I remember going into a third-year undergraduate class and having to do a 3D Analyst fly in, at least showing the basic capability. For many people who may want to demonstrate the terrain and land features, you can use the 3D Analyst fly in with your ArcGIS 10. It does involve both the ArcMap and ArcScene components of the GIS suite.
Back in the day, when I was stuck, I actually purchased this resource on the side and shared with classmates to hopefully improve our skillsets and final project for a school course:
Using ArcGIS 3D Analyst: ArcGIS 9 by ESRI Press
But today, GIS online resources are more abundant. Many solutions can be found online. Just like how you’re reading this blog.
So in the set of videos I’m sharing is a basic overview of using the 3D Analyst Fly In using ArcMap and ArcScene. To make this possible, I’ve accessed the open source and freely available DEM dataset from GeoBase (click link for access). If you have access to a DEM you can probably use your own dataset as well. Fir the DEM dataset, this is based in the City of Toronto, Ontario, Canada.
I should note that the dataset had a z-factor of 10. This allows the elevation features to be amplified more than it actually is. If you ever stopped into Toronto (a very nice city with our famous Rob Ford (A Maclean’s Book)), then you’ll know that Toronto is quite flat. Just side note, #Rob #Ford is a great mayor who seems to deliver low taxes to people and stand up for the people. It is unfortunate that he is in the press for his personal habits and yes, some of his views are controversial, but he does his job. Here’s more stuff on Rob Ford if you’re interested: How Rob Ford Happened: A History of the Toronto Mayor from the Pages of the National Post.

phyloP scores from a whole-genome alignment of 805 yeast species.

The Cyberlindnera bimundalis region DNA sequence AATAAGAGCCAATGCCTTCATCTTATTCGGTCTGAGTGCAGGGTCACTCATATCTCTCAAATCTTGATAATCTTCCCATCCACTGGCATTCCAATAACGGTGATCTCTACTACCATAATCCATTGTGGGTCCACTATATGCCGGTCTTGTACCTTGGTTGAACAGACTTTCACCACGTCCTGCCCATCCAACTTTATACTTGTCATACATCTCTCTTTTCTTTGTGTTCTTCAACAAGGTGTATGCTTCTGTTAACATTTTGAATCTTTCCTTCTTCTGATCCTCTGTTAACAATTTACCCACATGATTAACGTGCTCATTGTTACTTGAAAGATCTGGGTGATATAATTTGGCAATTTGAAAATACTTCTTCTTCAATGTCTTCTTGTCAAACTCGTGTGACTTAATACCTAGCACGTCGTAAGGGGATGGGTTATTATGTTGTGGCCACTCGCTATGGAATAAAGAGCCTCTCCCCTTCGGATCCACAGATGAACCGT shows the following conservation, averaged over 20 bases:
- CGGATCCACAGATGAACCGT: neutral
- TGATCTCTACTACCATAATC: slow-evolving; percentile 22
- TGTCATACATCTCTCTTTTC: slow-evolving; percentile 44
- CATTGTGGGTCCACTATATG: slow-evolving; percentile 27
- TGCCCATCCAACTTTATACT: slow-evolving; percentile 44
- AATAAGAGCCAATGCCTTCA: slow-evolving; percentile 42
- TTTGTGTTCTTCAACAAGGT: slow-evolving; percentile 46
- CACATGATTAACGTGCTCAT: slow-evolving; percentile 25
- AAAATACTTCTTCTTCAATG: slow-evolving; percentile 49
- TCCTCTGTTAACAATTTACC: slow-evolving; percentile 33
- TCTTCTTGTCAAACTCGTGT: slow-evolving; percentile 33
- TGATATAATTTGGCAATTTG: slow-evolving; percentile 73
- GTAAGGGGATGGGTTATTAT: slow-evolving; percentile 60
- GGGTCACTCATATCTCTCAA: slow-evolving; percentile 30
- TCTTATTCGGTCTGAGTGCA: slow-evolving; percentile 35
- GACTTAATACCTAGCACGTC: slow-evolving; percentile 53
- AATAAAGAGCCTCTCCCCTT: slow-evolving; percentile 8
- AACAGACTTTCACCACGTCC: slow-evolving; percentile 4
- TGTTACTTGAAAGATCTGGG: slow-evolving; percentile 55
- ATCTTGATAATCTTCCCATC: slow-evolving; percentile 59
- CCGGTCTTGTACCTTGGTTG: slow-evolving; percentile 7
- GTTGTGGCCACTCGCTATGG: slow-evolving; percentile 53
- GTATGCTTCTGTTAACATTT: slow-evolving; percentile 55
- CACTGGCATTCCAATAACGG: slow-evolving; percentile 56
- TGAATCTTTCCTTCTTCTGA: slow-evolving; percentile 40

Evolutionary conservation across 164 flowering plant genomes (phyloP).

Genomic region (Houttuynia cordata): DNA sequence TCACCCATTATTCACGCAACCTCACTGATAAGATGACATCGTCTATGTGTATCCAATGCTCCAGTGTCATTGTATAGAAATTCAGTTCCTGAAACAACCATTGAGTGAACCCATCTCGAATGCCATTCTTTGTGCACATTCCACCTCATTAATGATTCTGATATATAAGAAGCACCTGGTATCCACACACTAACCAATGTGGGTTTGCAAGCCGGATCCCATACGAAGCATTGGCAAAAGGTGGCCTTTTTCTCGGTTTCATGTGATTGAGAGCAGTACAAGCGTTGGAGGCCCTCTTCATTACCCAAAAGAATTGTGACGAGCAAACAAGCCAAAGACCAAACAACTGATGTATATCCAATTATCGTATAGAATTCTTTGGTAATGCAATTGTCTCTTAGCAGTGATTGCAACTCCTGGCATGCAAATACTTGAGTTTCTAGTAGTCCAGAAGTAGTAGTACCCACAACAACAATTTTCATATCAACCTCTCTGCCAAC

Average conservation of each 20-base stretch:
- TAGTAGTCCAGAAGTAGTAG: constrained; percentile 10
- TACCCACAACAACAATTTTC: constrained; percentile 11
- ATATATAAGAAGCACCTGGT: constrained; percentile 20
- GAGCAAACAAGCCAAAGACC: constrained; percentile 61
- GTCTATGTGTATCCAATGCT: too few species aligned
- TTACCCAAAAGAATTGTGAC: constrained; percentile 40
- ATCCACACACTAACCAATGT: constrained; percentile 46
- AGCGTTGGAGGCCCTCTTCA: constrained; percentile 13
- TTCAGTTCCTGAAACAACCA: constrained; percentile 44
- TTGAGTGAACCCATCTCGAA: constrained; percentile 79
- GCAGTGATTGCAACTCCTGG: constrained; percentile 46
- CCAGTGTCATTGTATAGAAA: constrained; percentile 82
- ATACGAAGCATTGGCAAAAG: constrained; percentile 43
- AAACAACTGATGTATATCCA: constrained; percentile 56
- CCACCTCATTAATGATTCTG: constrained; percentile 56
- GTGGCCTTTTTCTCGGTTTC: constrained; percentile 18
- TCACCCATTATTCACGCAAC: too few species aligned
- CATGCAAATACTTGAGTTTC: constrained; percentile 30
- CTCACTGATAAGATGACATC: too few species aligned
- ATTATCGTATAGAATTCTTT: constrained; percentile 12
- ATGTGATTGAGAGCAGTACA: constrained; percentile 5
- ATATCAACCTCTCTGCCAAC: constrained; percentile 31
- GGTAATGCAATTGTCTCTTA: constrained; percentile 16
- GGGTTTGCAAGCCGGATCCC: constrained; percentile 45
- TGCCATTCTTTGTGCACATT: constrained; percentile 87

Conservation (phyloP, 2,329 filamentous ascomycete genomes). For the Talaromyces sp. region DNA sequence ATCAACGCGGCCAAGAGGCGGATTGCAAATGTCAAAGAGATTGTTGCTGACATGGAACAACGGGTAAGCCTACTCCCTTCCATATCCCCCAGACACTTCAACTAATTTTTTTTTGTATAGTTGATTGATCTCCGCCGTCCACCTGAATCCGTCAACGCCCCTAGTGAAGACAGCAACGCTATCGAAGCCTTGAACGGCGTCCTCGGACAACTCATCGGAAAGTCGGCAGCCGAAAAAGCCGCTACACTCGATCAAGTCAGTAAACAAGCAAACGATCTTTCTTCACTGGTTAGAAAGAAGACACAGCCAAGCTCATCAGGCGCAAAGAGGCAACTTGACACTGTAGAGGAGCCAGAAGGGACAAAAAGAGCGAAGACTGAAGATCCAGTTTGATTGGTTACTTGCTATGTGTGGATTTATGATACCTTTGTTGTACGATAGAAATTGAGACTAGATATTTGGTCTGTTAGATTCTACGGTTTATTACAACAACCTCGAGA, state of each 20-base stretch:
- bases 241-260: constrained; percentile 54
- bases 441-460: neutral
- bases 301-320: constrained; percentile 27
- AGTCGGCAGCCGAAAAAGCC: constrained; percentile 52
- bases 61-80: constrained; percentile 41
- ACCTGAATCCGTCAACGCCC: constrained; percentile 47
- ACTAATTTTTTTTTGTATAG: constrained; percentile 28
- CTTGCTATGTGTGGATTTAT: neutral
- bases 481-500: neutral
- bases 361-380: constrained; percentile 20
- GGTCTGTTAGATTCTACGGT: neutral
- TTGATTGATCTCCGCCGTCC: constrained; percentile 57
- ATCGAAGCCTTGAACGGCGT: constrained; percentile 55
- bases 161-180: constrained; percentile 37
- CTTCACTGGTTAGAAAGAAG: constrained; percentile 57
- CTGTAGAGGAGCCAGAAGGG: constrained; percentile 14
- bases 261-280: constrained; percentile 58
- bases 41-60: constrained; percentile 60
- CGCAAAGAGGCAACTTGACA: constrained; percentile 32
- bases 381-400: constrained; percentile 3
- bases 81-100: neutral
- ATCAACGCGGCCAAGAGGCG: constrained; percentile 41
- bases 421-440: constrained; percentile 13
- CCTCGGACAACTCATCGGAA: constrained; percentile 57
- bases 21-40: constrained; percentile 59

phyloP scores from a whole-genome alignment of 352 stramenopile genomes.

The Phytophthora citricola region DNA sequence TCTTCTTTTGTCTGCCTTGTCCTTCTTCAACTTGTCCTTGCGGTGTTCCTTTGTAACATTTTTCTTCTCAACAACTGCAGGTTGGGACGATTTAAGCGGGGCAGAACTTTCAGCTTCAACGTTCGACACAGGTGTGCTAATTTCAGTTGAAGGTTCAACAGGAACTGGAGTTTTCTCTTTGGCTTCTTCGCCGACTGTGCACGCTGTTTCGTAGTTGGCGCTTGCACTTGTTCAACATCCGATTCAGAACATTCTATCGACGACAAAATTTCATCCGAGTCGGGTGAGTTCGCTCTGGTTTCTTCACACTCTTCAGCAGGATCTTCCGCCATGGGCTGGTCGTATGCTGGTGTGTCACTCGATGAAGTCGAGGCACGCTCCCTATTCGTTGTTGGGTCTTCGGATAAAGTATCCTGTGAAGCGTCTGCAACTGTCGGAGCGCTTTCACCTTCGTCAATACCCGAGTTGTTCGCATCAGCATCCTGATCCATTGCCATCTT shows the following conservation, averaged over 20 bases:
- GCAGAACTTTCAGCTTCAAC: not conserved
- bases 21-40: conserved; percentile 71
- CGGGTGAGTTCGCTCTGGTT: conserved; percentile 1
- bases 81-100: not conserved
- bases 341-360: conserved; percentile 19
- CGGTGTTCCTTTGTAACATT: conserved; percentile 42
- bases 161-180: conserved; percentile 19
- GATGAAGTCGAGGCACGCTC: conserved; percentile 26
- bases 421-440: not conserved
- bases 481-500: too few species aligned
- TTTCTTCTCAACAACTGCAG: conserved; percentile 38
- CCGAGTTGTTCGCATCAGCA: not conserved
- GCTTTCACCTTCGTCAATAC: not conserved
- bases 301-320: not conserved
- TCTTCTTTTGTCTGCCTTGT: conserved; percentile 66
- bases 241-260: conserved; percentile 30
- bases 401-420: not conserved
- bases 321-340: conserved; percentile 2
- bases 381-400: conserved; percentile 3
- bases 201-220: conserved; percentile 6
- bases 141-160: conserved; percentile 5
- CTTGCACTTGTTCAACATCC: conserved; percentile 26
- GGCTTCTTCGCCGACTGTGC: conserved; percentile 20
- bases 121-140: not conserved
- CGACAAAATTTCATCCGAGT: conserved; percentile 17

Back to GIS. Here’s my tutorial video done on YouTube for using the 3D Analyst tool in ArcMap 10, generating a TIN and importing it into ArcScene.
After generating the 3D landscape, see how we fly in with a bird. Remember, when you’re flying in and you want to get out of the “Fly In” mode, simply press .
So if you find yourself integrating your animation into a presentation, or find yourself using a laptop with now ArcGIS suite, you can always save your animation and use a standard media player on any computer. Students may find this useful when they do not use the ESRI suite on their personal computers and generally work in a student computer lab setting.